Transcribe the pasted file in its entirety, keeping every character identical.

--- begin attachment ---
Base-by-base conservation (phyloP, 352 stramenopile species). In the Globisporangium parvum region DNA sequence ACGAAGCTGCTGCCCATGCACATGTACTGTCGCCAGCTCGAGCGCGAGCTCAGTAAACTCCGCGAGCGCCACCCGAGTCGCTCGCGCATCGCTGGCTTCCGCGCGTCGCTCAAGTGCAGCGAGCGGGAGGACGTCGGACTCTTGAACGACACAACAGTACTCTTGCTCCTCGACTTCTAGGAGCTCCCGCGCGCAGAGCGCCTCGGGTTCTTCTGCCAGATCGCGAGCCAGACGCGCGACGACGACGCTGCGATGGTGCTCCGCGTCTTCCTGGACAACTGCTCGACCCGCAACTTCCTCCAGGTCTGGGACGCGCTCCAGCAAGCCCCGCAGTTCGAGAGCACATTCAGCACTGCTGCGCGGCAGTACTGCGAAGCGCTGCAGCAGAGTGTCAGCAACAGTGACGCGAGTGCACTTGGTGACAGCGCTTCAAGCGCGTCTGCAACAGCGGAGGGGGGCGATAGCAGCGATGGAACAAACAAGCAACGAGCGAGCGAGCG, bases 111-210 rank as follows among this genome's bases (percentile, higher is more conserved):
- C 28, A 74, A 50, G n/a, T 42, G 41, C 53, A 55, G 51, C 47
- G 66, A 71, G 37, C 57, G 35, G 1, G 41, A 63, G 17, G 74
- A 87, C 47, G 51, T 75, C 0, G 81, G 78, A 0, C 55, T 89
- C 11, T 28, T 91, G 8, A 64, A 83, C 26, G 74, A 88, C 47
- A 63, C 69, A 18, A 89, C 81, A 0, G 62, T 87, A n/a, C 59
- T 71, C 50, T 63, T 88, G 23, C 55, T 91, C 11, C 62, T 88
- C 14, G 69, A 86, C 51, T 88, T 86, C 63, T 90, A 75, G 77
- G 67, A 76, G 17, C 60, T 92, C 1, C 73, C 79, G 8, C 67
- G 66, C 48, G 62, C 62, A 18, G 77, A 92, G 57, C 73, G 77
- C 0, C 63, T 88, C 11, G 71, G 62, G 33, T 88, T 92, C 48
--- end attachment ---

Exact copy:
Base-by-base conservation (phyloP, 352 stramenopile species). In the Globisporangium parvum region DNA sequence ACGAAGCTGCTGCCCATGCACATGTACTGTCGCCAGCTCGAGCGCGAGCTCAGTAAACTCCGCGAGCGCCACCCGAGTCGCTCGCGCATCGCTGGCTTCCGCGCGTCGCTCAAGTGCAGCGAGCGGGAGGACGTCGGACTCTTGAACGACACAACAGTACTCTTGCTCCTCGACTTCTAGGAGCTCCCGCGCGCAGAGCGCCTCGGGTTCTTCTGCCAGATCGCGAGCCAGACGCGCGACGACGACGCTGCGATGGTGCTCCGCGTCTTCCTGGACAACTGCTCGACCCGCAACTTCCTCCAGGTCTGGGACGCGCTCCAGCAAGCCCCGCAGTTCGAGAGCACATTCAGCACTGCTGCGCGGCAGTACTGCGAAGCGCTGCAGCAGAGTGTCAGCAACAGTGACGCGAGTGCACTTGGTGACAGCGCTTCAAGCGCGTCTGCAACAGCGGAGGGGGGCGATAGCAGCGATGGAACAAACAAGCAACGAGCGAGCGAGCG, bases 111-210 rank as follows among this genome's bases (percentile, higher is more conserved):
- C 28, A 74, A 50, G n/a, T 42, G 41, C 53, A 55, G 51, C 47
- G 66, A 71, G 37, C 57, G 35, G 1, G 41, A 63, G 17, G 74
- A 87, C 47, G 51, T 75, C 0, G 81, G 78, A 0, C 55, T 89
- C 11, T 28, T 91, G 8, A 64, A 83, C 26, G 74, A 88, C 47
- A 63, C 69, A 18, A 89, C 81, A 0, G 62, T 87, A n/a, C 59
- T 71, C 50, T 63, T 88, G 23, C 55, T 91, C 11, C 62, T 88
- C 14, G 69, A 86, C 51, T 88, T 86, C 63, T 90, A 75, G 77
- G 67, A 76, G 17, C 60, T 92, C 1, C 73, C 79, G 8, C 67
- G 66, C 48, G 62, C 62, A 18, G 77, A 92, G 57, C 73, G 77
- C 0, C 63, T 88, C 11, G 71, G 62, G 33, T 88, T 92, C 48